As for a maiden deployment of the USS Ford slated for 2022, Navy officials tell Warrior Maven the ship will likely be sent to wherever it may most be in need, such as the Middle East or Pacific.
This article originally appeared on Warrior Maven. Follow @warriormaven1 on Twitter.
This link between leadership and learning is not only essential at the community level. It is even more indispensable in world affairs. Ignorance and misinformation can handicap the progress of a city or a company, but they can, if allowed to prevail in foreign policy, handicap this country’s security.
In a world of complex and continuing problems, in a world full of frustrations and irritations, America’s leadership must be guided by the lights of learning and reason or else those who confuse rhetoric with reality and the plausible with the possible will gain the popular ascendancy with their seemingly swift and simple solutions to every world problem.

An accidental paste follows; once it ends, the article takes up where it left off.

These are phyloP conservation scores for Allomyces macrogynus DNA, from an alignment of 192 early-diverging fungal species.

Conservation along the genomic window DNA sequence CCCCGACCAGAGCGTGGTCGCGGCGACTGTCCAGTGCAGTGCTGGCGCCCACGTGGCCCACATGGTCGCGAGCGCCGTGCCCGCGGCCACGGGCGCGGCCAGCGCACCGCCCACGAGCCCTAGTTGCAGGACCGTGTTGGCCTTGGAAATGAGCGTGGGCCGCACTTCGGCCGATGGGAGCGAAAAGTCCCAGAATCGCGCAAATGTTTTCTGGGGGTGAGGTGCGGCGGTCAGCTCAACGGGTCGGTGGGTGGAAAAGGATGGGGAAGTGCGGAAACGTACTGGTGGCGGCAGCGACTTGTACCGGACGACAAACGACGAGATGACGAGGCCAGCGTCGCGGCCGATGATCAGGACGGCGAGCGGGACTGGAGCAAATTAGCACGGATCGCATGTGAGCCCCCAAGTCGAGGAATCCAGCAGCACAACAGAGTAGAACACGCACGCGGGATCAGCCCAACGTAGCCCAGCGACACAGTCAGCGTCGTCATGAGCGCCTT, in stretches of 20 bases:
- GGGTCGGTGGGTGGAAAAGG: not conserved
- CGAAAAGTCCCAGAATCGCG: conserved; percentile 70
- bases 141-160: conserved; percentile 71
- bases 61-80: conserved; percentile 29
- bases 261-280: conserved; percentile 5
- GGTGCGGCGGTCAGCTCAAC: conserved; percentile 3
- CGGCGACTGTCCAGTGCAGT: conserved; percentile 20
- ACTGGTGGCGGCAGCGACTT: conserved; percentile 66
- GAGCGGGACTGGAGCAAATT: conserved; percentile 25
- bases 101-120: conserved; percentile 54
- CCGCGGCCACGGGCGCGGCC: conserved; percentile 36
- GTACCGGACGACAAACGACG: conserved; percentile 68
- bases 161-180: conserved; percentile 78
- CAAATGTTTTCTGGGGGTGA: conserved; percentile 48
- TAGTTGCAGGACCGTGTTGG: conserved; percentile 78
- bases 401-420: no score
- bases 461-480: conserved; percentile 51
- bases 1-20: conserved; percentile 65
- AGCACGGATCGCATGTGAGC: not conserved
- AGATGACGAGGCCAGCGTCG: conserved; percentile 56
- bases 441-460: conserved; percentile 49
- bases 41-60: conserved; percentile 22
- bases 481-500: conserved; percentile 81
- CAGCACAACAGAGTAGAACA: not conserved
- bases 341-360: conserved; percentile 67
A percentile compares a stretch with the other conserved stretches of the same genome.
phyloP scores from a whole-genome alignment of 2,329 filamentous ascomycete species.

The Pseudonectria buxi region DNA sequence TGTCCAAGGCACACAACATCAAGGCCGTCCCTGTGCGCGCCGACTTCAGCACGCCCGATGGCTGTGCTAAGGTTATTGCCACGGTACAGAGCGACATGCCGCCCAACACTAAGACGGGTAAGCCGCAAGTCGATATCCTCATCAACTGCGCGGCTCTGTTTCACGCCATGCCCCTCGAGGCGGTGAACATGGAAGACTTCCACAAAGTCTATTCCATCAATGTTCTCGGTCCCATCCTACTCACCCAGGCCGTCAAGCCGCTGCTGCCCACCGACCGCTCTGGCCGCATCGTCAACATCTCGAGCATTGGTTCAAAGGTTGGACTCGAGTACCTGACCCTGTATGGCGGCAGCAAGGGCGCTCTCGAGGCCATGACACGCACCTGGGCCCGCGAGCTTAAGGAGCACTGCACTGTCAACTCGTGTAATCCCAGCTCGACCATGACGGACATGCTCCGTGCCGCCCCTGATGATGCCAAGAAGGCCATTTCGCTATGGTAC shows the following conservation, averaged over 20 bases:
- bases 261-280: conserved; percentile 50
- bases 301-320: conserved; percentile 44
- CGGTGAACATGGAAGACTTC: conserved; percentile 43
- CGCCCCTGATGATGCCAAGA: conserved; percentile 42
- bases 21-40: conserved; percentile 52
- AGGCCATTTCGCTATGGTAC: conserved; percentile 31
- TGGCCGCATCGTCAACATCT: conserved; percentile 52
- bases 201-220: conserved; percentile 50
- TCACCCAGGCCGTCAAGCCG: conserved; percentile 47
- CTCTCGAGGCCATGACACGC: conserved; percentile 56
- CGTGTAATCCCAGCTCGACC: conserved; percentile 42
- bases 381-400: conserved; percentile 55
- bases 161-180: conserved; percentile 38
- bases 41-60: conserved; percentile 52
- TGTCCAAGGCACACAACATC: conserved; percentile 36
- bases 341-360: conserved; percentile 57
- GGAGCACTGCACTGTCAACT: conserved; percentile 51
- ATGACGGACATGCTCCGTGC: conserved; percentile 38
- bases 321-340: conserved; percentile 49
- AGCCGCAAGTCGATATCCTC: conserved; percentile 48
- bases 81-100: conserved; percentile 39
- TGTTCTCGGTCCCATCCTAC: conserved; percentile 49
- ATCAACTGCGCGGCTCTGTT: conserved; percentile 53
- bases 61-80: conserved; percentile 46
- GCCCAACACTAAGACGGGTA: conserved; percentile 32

The Nazi occupiers in the Netherlands were fed up with Dutch resistance movements by late 1944. For five years, the Dutch had spied, sabotaged, and smuggled Jewish refugees and Allied aircrews. But really pushed the Germans over the edge was a railway strike that fall.
As retaliation, the Nazis starved the entire population. They cut off food deliveries to the country and stopped local farming by destroying the dikes and flooding the fields. By the time winter hit, the Dutch citizens were eating fried tulip bulbs and drinking soup made from their own hair for survival.
The Netherlands were led by a royal family in exile. Dutch Queen Wilhelmina petitioned the British and American governments to do something to save her people before it was too late. President Franklin Roosevelt, himself of Dutch ancestry, replied to her entreaties, “You can be very certain that I shall not forget the country of my origin.”